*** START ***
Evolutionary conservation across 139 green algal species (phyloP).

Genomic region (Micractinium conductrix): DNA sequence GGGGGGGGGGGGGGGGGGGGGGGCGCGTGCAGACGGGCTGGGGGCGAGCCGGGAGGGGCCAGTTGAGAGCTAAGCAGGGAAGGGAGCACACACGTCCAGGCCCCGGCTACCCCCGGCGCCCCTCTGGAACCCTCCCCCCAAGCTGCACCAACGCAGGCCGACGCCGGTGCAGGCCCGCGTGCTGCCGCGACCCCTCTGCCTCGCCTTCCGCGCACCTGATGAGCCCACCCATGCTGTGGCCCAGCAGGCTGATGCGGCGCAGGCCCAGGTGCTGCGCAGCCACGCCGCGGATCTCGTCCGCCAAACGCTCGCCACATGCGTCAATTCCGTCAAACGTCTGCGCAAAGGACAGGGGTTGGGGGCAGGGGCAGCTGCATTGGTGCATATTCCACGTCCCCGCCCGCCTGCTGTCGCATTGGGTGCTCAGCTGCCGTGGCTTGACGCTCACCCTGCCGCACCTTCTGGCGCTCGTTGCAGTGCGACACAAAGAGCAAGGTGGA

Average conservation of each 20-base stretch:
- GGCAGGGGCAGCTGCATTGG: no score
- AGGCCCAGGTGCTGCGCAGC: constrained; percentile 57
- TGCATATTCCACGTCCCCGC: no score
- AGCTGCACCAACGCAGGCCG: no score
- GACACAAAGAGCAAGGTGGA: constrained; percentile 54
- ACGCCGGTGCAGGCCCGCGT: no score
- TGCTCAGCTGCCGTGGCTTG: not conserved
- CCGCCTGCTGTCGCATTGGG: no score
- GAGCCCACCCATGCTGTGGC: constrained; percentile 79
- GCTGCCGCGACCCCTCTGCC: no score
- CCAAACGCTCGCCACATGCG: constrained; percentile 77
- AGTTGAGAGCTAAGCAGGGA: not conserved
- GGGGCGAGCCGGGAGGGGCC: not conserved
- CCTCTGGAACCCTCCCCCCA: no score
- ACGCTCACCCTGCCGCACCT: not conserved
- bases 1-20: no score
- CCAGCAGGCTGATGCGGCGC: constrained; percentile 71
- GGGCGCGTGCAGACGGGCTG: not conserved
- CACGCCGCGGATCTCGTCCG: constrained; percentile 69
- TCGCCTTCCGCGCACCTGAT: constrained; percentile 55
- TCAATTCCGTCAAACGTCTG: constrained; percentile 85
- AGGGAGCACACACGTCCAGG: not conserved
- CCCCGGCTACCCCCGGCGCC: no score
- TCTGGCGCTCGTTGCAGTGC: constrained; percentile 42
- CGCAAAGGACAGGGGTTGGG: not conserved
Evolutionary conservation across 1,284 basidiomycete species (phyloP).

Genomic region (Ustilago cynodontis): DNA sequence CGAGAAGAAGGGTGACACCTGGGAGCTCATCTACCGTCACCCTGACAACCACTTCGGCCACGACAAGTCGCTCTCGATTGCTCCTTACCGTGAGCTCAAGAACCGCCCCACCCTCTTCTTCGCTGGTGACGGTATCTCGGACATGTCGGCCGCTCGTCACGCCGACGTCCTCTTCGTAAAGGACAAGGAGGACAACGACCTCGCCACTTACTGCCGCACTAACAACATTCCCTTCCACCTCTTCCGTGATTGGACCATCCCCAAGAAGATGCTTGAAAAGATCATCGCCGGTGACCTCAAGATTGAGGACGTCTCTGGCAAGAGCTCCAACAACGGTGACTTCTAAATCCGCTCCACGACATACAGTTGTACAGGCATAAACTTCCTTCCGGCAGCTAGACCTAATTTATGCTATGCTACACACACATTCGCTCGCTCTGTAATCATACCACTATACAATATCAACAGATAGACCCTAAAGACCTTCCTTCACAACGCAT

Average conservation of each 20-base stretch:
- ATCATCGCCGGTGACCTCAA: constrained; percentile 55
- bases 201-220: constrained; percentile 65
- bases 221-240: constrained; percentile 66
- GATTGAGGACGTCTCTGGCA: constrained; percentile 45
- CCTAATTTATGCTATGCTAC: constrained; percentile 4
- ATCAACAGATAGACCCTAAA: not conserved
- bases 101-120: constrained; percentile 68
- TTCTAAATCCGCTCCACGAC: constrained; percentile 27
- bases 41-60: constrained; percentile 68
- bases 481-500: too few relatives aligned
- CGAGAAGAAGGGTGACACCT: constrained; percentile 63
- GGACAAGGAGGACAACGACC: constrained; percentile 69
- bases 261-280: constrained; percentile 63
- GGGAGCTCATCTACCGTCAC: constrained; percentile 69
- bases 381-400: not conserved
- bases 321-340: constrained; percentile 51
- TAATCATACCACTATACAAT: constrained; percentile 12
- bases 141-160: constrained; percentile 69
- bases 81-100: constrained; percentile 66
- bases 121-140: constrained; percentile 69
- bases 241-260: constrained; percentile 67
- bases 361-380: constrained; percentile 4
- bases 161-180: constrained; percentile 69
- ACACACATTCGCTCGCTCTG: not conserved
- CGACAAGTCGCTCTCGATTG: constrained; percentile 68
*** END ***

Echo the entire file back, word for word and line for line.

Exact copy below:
Evolutionary conservation across 139 green algal species (phyloP).

Genomic region (Micractinium conductrix): DNA sequence GGGGGGGGGGGGGGGGGGGGGGGCGCGTGCAGACGGGCTGGGGGCGAGCCGGGAGGGGCCAGTTGAGAGCTAAGCAGGGAAGGGAGCACACACGTCCAGGCCCCGGCTACCCCCGGCGCCCCTCTGGAACCCTCCCCCCAAGCTGCACCAACGCAGGCCGACGCCGGTGCAGGCCCGCGTGCTGCCGCGACCCCTCTGCCTCGCCTTCCGCGCACCTGATGAGCCCACCCATGCTGTGGCCCAGCAGGCTGATGCGGCGCAGGCCCAGGTGCTGCGCAGCCACGCCGCGGATCTCGTCCGCCAAACGCTCGCCACATGCGTCAATTCCGTCAAACGTCTGCGCAAAGGACAGGGGTTGGGGGCAGGGGCAGCTGCATTGGTGCATATTCCACGTCCCCGCCCGCCTGCTGTCGCATTGGGTGCTCAGCTGCCGTGGCTTGACGCTCACCCTGCCGCACCTTCTGGCGCTCGTTGCAGTGCGACACAAAGAGCAAGGTGGA

Average conservation of each 20-base stretch:
- GGCAGGGGCAGCTGCATTGG: no score
- AGGCCCAGGTGCTGCGCAGC: constrained; percentile 57
- TGCATATTCCACGTCCCCGC: no score
- AGCTGCACCAACGCAGGCCG: no score
- GACACAAAGAGCAAGGTGGA: constrained; percentile 54
- ACGCCGGTGCAGGCCCGCGT: no score
- TGCTCAGCTGCCGTGGCTTG: not conserved
- CCGCCTGCTGTCGCATTGGG: no score
- GAGCCCACCCATGCTGTGGC: constrained; percentile 79
- GCTGCCGCGACCCCTCTGCC: no score
- CCAAACGCTCGCCACATGCG: constrained; percentile 77
- AGTTGAGAGCTAAGCAGGGA: not conserved
- GGGGCGAGCCGGGAGGGGCC: not conserved
- CCTCTGGAACCCTCCCCCCA: no score
- ACGCTCACCCTGCCGCACCT: not conserved
- bases 1-20: no score
- CCAGCAGGCTGATGCGGCGC: constrained; percentile 71
- GGGCGCGTGCAGACGGGCTG: not conserved
- CACGCCGCGGATCTCGTCCG: constrained; percentile 69
- TCGCCTTCCGCGCACCTGAT: constrained; percentile 55
- TCAATTCCGTCAAACGTCTG: constrained; percentile 85
- AGGGAGCACACACGTCCAGG: not conserved
- CCCCGGCTACCCCCGGCGCC: no score
- TCTGGCGCTCGTTGCAGTGC: constrained; percentile 42
- CGCAAAGGACAGGGGTTGGG: not conserved
Evolutionary conservation across 1,284 basidiomycete species (phyloP).

Genomic region (Ustilago cynodontis): DNA sequence CGAGAAGAAGGGTGACACCTGGGAGCTCATCTACCGTCACCCTGACAACCACTTCGGCCACGACAAGTCGCTCTCGATTGCTCCTTACCGTGAGCTCAAGAACCGCCCCACCCTCTTCTTCGCTGGTGACGGTATCTCGGACATGTCGGCCGCTCGTCACGCCGACGTCCTCTTCGTAAAGGACAAGGAGGACAACGACCTCGCCACTTACTGCCGCACTAACAACATTCCCTTCCACCTCTTCCGTGATTGGACCATCCCCAAGAAGATGCTTGAAAAGATCATCGCCGGTGACCTCAAGATTGAGGACGTCTCTGGCAAGAGCTCCAACAACGGTGACTTCTAAATCCGCTCCACGACATACAGTTGTACAGGCATAAACTTCCTTCCGGCAGCTAGACCTAATTTATGCTATGCTACACACACATTCGCTCGCTCTGTAATCATACCACTATACAATATCAACAGATAGACCCTAAAGACCTTCCTTCACAACGCAT

Average conservation of each 20-base stretch:
- ATCATCGCCGGTGACCTCAA: constrained; percentile 55
- bases 201-220: constrained; percentile 65
- bases 221-240: constrained; percentile 66
- GATTGAGGACGTCTCTGGCA: constrained; percentile 45
- CCTAATTTATGCTATGCTAC: constrained; percentile 4
- ATCAACAGATAGACCCTAAA: not conserved
- bases 101-120: constrained; percentile 68
- TTCTAAATCCGCTCCACGAC: constrained; percentile 27
- bases 41-60: constrained; percentile 68
- bases 481-500: too few relatives aligned
- CGAGAAGAAGGGTGACACCT: constrained; percentile 63
- GGACAAGGAGGACAACGACC: constrained; percentile 69
- bases 261-280: constrained; percentile 63
- GGGAGCTCATCTACCGTCAC: constrained; percentile 69
- bases 381-400: not conserved
- bases 321-340: constrained; percentile 51
- TAATCATACCACTATACAAT: constrained; percentile 12
- bases 141-160: constrained; percentile 69
- bases 81-100: constrained; percentile 66
- bases 121-140: constrained; percentile 69
- bases 241-260: constrained; percentile 67
- bases 361-380: constrained; percentile 4
- bases 161-180: constrained; percentile 69
- ACACACATTCGCTCGCTCTG: not conserved
- CGACAAGTCGCTCTCGATTG: constrained; percentile 68